Amargo Vallet Angostura


Vallet // Mexico

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    4 out of 5 stars
    ( 2 )

The recipe for this bitter liqueur was created by Monsieur Henri Vallet who emigrated to Mexico from France in the mid 1800s. It is made from Angostura bark as well as rhubarb, quassia wood, clove, gentian root, and cherry fruit among other roots and spices. It is bottled at 90 proof. Amargo, means "bitter" in Spanish as does "amaro" in Italian.

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  • Amaro
    Amaro means “bitter” in Italian. No legal definition exists, and though it originated in Italy, amaro (plural: amari) can be made anywhere. Originally created to aid in digestion, it is a bittersweet liqueur made from the maceration or distillation (or combination) of herbs, spices, roots, flowers, or other botanicals. Often uses neutral spirit as the base, but other liquor or wine made be used. Can be aged. Sugar is added before bottling. ABV varies, but tends to be 20-40%.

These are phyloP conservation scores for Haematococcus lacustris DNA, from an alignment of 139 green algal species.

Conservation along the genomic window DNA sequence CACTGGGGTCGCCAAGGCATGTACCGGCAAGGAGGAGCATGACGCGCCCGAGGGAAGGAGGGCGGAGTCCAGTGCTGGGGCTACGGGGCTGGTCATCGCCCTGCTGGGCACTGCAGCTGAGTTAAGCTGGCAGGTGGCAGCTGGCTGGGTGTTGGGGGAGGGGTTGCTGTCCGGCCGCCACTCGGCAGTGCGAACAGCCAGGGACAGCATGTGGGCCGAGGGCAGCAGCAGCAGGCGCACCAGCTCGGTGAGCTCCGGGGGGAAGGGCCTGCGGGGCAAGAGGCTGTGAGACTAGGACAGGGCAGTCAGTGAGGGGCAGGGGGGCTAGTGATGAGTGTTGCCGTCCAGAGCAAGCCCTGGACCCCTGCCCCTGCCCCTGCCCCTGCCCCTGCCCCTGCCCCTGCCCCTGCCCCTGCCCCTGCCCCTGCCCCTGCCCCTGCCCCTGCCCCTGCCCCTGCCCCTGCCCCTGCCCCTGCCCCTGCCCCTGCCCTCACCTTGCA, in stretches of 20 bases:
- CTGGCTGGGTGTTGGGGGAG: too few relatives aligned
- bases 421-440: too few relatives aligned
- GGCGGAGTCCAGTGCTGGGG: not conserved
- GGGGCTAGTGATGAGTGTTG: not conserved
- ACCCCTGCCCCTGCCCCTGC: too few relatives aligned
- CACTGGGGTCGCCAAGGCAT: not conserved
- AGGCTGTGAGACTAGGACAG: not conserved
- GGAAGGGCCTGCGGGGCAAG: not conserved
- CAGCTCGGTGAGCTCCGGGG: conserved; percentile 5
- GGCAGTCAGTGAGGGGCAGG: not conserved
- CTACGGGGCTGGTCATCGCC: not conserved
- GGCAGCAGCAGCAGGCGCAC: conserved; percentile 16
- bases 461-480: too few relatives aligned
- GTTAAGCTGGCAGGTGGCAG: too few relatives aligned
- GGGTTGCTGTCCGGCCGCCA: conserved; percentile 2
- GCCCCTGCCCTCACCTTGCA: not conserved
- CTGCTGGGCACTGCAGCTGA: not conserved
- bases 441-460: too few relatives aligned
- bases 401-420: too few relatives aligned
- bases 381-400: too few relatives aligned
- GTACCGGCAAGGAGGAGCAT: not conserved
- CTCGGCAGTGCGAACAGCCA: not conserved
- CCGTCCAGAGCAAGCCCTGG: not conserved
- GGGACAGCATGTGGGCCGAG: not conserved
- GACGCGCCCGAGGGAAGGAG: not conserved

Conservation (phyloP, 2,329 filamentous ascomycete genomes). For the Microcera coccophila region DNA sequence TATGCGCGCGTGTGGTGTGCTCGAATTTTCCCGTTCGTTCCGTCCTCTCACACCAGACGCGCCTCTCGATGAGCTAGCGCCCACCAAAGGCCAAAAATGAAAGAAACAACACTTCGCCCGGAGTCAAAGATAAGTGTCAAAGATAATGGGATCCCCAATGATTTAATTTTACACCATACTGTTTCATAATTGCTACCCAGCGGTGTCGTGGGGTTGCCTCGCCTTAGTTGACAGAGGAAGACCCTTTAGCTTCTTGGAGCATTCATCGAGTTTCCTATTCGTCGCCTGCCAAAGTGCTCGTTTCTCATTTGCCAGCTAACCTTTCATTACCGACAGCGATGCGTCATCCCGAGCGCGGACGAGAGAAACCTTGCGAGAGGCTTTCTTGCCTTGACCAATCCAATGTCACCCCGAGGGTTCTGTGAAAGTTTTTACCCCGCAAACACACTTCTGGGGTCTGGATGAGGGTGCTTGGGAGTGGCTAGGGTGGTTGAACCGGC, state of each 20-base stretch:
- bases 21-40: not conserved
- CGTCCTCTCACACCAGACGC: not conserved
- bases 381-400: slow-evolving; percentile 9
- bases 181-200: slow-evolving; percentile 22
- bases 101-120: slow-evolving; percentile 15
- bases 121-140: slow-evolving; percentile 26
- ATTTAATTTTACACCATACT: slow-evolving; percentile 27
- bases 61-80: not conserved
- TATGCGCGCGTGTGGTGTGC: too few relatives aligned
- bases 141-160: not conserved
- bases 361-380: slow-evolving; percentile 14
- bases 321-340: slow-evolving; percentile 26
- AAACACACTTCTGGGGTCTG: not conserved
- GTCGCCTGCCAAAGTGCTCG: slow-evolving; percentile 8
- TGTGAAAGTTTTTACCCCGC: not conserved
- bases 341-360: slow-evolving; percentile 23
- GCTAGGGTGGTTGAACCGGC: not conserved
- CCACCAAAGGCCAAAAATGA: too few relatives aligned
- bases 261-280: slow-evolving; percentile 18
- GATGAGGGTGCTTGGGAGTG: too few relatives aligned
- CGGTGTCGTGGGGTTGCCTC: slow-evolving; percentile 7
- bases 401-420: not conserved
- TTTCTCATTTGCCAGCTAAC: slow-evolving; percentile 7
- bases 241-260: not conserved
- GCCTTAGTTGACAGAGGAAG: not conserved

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Tasting Notes

"Lots of cinnamon bark and cola on the nose. Red fruit of some nature is present as a back note. The angostura bark comes through, especially on the finish. Gentian is also present but as a minor player. Average bitterness with the sweet factor just a notch below the bitterness. Overall this is a full flavored, spice driven amaro albeit one that isn't super complex. That said, it is worth the purchase."

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Flavor Profile

Spicy & Bitter

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